Wearing contacts for practical purposes, but also wanting to add some creative flair, Sophia joined the mismatched eyes craze when one of her coloured lenses tore. “I liked it when I looked in the mirror,” she says. “I think it is weird and beautiful to wear a different coloured lens on my oriental face. I don’t think there has to be a single standard of beauty. I like imperfect beauty.”
An artist, model and founder of jewellery brand TEETH, as a child Sophia struggled with her self-image. Believing that she was not up to traditional beauty standards, the older she got, the more she started to appreciate that beauty is not a fixed thing. “I'm not tall and thin. I'm glad the standard of beauty seems to be gradually expanding,” she says. “Not everyone is perfect and elegant, and such a world would be uninteresting.”
Though the majority of her fans have praised Sophia for her daring take on beauty, she’s also been the victim of trolls.“Some people mock me. They ask, ‘Do you want to be white?’ Or ‘Do you want to be someone else?’” she says. “But I don’t want either. I just like imperfect beauty. I think my choice is part of me. I just choose what I like, what I consider beautiful.”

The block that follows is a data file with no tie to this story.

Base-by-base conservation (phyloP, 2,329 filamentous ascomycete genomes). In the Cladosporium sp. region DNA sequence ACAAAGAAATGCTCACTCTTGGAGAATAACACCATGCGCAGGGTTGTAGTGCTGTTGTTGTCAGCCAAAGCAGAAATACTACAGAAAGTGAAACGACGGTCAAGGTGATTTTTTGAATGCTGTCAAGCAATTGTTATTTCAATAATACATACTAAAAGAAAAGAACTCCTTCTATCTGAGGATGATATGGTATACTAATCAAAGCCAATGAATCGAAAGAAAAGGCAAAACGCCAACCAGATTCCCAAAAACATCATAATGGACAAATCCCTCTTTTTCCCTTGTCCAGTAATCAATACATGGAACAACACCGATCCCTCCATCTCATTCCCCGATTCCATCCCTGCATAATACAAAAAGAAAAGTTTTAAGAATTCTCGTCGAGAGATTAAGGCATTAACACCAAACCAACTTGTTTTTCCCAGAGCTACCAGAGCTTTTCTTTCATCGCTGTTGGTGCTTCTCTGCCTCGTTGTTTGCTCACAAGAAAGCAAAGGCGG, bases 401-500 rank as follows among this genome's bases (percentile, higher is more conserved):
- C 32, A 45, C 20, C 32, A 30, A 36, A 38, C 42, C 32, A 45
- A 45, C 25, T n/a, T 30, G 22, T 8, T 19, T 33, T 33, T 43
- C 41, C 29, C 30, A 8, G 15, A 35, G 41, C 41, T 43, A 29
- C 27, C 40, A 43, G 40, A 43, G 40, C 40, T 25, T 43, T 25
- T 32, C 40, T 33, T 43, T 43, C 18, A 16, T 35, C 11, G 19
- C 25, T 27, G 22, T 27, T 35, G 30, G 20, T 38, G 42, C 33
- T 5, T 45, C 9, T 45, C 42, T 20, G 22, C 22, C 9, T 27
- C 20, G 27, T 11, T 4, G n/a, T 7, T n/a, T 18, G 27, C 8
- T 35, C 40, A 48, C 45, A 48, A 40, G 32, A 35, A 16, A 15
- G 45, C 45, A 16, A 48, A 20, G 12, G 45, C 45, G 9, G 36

Aleece Wilson, model, Canada
Aleece believes beauty does not lie in perfection. With naturally brown eyes, the Toronto-based model wears one blue contact in a protest against conformity. “They make me a more unique than I already am. Being unique, being different, and standing out - that is beauty.”
While Aleece only started wearing one contact due to discomfort, she now appreciates the beauty in difference. “When I originally started wearing it, it was because one of my eyes wouldn't take the contact and then I thought ‘well one looks cooler anyway,’” she says. Aleece also took inspiration from her love of anime, where many characters have two different eye colours - “it is often a symbol of the character possessing a unique power,” she says.
Donnell Brathwaite, multi-media artist, Barbados